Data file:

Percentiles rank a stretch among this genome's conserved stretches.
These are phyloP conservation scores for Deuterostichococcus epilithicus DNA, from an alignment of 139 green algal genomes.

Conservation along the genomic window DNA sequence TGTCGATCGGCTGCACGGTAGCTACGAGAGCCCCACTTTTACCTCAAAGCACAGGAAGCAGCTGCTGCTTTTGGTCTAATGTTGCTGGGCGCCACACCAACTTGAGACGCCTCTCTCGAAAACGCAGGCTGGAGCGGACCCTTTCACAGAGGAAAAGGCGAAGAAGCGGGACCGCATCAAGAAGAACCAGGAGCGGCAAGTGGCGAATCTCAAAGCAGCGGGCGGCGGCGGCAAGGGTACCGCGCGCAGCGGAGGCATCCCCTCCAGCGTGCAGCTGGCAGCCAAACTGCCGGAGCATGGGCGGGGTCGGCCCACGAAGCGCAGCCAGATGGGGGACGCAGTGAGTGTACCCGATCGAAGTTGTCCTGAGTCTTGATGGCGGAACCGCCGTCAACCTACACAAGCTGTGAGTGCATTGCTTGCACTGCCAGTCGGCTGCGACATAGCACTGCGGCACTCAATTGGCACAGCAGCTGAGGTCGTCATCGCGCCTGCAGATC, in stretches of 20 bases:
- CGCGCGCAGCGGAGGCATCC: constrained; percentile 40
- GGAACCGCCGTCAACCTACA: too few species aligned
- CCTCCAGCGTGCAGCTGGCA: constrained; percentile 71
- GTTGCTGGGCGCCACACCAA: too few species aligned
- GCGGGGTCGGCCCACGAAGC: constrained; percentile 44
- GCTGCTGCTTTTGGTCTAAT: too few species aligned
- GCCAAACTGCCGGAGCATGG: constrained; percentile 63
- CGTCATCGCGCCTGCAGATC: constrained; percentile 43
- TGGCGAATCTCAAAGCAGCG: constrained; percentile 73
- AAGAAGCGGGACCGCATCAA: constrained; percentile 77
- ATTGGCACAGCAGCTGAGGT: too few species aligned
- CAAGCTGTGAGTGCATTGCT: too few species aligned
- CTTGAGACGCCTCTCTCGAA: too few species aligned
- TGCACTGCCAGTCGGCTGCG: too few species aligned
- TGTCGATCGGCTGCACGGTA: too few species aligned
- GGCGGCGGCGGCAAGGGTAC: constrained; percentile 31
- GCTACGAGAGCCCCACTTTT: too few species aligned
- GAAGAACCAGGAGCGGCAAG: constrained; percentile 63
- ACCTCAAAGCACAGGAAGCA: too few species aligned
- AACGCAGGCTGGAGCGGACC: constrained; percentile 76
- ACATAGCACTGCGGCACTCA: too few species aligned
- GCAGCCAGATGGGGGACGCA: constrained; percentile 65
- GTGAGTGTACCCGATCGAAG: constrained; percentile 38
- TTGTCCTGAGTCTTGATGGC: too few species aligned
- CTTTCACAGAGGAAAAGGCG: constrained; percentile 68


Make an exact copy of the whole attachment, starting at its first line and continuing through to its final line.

Percentiles rank a stretch among this genome's conserved stretches.
These are phyloP conservation scores for Deuterostichococcus epilithicus DNA, from an alignment of 139 green algal genomes.

Conservation along the genomic window DNA sequence TGTCGATCGGCTGCACGGTAGCTACGAGAGCCCCACTTTTACCTCAAAGCACAGGAAGCAGCTGCTGCTTTTGGTCTAATGTTGCTGGGCGCCACACCAACTTGAGACGCCTCTCTCGAAAACGCAGGCTGGAGCGGACCCTTTCACAGAGGAAAAGGCGAAGAAGCGGGACCGCATCAAGAAGAACCAGGAGCGGCAAGTGGCGAATCTCAAAGCAGCGGGCGGCGGCGGCAAGGGTACCGCGCGCAGCGGAGGCATCCCCTCCAGCGTGCAGCTGGCAGCCAAACTGCCGGAGCATGGGCGGGGTCGGCCCACGAAGCGCAGCCAGATGGGGGACGCAGTGAGTGTACCCGATCGAAGTTGTCCTGAGTCTTGATGGCGGAACCGCCGTCAACCTACACAAGCTGTGAGTGCATTGCTTGCACTGCCAGTCGGCTGCGACATAGCACTGCGGCACTCAATTGGCACAGCAGCTGAGGTCGTCATCGCGCCTGCAGATC, in stretches of 20 bases:
- CGCGCGCAGCGGAGGCATCC: constrained; percentile 40
- GGAACCGCCGTCAACCTACA: too few species aligned
- CCTCCAGCGTGCAGCTGGCA: constrained; percentile 71
- GTTGCTGGGCGCCACACCAA: too few species aligned
- GCGGGGTCGGCCCACGAAGC: constrained; percentile 44
- GCTGCTGCTTTTGGTCTAAT: too few species aligned
- GCCAAACTGCCGGAGCATGG: constrained; percentile 63
- CGTCATCGCGCCTGCAGATC: constrained; percentile 43
- TGGCGAATCTCAAAGCAGCG: constrained; percentile 73
- AAGAAGCGGGACCGCATCAA: constrained; percentile 77
- ATTGGCACAGCAGCTGAGGT: too few species aligned
- CAAGCTGTGAGTGCATTGCT: too few species aligned
- CTTGAGACGCCTCTCTCGAA: too few species aligned
- TGCACTGCCAGTCGGCTGCG: too few species aligned
- TGTCGATCGGCTGCACGGTA: too few species aligned
- GGCGGCGGCGGCAAGGGTAC: constrained; percentile 31
- GCTACGAGAGCCCCACTTTT: too few species aligned
- GAAGAACCAGGAGCGGCAAG: constrained; percentile 63
- ACCTCAAAGCACAGGAAGCA: too few species aligned
- AACGCAGGCTGGAGCGGACC: constrained; percentile 76
- ACATAGCACTGCGGCACTCA: too few species aligned
- GCAGCCAGATGGGGGACGCA: constrained; percentile 65
- GTGAGTGTACCCGATCGAAG: constrained; percentile 38
- TTGTCCTGAGTCTTGATGGC: too few species aligned
- CTTTCACAGAGGAAAAGGCG: constrained; percentile 68